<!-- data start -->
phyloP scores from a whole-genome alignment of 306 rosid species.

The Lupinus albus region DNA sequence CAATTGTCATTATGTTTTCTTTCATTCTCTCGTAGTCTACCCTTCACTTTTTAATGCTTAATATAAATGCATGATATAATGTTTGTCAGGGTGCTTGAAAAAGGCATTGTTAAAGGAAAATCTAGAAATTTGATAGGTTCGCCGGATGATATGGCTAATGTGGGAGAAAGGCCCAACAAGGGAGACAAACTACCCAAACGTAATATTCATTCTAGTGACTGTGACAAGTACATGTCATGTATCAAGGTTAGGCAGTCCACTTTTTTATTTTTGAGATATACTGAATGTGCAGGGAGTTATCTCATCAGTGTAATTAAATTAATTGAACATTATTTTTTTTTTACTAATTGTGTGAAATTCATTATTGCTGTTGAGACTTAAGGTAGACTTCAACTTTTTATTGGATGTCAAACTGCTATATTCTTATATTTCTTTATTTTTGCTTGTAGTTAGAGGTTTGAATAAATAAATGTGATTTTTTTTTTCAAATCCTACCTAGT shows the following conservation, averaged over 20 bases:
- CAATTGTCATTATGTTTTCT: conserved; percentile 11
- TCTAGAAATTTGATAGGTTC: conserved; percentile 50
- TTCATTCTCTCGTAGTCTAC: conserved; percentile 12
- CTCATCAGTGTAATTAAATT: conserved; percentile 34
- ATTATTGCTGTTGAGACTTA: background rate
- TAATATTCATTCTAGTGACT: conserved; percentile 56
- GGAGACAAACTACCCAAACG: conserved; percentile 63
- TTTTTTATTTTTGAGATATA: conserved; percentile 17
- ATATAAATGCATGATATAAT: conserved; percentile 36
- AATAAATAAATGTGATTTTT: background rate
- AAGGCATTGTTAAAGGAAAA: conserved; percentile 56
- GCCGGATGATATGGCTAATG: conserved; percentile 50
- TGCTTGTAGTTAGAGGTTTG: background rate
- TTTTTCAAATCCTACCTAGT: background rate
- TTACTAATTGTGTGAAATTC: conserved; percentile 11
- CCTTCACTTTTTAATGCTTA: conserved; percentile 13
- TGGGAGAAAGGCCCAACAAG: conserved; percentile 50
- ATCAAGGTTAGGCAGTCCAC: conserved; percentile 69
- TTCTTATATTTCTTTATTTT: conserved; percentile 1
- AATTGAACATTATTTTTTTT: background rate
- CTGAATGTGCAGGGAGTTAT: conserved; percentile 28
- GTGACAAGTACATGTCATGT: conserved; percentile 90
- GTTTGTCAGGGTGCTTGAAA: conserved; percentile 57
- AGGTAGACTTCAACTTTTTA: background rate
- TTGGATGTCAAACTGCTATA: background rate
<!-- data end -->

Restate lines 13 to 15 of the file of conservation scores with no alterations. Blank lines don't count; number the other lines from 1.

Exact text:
- AAGGCATTGTTAAAGGAAAA: conserved; percentile 56
- GCCGGATGATATGGCTAATG: conserved; percentile 50
- TGCTTGTAGTTAGAGGTTTG: background rate